One Vid Two Vid, Old Vid New Vid

For this blog post I watched She and Her Cat by Makoto Shinkai and 160 Characters by Victoria Mapplebeck. I will only be discussing 160 Characters, however, because it was one of the longer videos. None of these videos, as stated in the instructions, follow the Aristotelian plot structure, the three part structure that can be simply generalized as the beginning, middle, and end. Or the inciting action, climax, and moment of last suspense. The videos we watched followed a more abstract or episodic element. In 160 Characters there were dates following the chronological events that happened in the story, fragmenting them into episodic sections.

The conflict and strife are not a giant tragic circumstance that follows the main character, but smaller tragedies that do not overwhelm, but encumber whoever the story is following. For 160 Characters, an absent paternal figure continually failing to be present are the small tragedies throughout. As tragedy cannot make up an entire story, there are happy moments in between those events. The baby being born and healthy, bonding with the baby, taking new pictures and loving each other, etc.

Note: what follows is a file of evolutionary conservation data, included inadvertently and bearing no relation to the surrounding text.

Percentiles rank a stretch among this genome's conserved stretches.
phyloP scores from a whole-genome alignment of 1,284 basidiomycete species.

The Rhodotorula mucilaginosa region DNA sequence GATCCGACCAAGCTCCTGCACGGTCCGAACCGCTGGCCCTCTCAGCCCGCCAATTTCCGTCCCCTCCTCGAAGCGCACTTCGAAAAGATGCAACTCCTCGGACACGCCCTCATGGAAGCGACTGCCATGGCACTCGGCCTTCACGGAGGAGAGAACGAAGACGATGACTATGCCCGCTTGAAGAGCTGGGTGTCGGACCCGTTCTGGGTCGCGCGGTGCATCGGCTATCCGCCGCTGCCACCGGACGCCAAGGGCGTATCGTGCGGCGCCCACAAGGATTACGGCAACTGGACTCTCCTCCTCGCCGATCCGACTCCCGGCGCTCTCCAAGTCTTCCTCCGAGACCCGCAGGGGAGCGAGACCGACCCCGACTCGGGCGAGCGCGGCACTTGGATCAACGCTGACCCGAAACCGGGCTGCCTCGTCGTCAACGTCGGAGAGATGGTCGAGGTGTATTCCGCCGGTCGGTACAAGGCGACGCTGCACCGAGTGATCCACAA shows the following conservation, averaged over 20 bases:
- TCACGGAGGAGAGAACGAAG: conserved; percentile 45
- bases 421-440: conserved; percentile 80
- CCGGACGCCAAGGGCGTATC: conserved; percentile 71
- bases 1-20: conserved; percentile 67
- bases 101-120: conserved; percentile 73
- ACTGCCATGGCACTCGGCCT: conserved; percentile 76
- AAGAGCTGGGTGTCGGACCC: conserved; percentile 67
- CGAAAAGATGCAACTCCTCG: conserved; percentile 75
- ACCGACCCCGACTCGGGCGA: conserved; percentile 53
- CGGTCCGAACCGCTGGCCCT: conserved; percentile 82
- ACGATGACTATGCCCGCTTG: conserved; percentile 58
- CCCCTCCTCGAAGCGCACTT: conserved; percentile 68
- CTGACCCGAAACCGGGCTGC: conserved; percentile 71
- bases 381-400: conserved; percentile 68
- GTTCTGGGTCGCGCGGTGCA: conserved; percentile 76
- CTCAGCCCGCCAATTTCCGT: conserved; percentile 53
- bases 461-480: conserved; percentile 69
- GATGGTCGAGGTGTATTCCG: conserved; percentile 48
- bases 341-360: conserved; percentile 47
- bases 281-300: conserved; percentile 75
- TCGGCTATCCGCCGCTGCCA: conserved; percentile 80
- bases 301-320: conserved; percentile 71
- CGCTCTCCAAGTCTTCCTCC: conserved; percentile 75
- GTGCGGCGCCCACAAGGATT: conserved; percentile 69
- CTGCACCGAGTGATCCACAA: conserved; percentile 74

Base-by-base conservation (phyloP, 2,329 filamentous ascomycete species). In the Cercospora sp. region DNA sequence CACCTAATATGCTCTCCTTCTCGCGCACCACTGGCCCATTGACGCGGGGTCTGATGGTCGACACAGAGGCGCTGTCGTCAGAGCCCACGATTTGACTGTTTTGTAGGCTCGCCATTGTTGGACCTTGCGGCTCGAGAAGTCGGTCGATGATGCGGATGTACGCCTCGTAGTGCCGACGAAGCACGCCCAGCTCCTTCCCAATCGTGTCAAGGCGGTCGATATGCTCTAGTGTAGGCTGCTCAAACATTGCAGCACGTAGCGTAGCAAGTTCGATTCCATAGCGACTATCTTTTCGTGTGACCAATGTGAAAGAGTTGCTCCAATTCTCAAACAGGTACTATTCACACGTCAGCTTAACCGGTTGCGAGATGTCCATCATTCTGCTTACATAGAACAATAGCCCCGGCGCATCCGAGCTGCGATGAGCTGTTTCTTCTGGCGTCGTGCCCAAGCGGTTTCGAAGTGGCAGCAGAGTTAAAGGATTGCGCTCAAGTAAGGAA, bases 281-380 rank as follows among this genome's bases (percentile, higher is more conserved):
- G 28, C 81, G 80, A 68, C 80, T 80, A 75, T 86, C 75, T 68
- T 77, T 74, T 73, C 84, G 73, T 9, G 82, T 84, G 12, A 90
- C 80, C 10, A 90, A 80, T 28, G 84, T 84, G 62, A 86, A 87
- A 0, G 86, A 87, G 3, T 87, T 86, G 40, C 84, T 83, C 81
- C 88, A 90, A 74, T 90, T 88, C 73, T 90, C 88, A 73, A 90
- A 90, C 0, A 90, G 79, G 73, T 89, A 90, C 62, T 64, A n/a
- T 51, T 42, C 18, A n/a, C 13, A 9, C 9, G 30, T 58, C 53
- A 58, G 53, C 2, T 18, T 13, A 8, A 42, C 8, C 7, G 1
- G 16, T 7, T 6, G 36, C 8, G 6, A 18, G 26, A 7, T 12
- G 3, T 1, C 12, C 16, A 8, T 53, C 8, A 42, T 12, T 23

Their words were a large part of the story, coupled with the visual effects. I cared more for the words than them because they carried the story, the heart of it at least to me. Meaning, every detail was kept in the words. The words themselves as well as the voice acting for each line made them feel real and genuine. That a woman was disappointed in a man, but happy she now has a child she cares for.

The narrative patterns, from what I can see, are more episodic, like I said before. They feel like a mix of episodic and kishōtenketsu 4-part structure because of absence of intense conflict. But 160 Characters is also a personal anecdote as a fictional story. Though it may have happened to her in reality, she molded it enough to fit a narrative that evoked more emotion or the emotion she felt she was going through. Either way, phenomenal stories!

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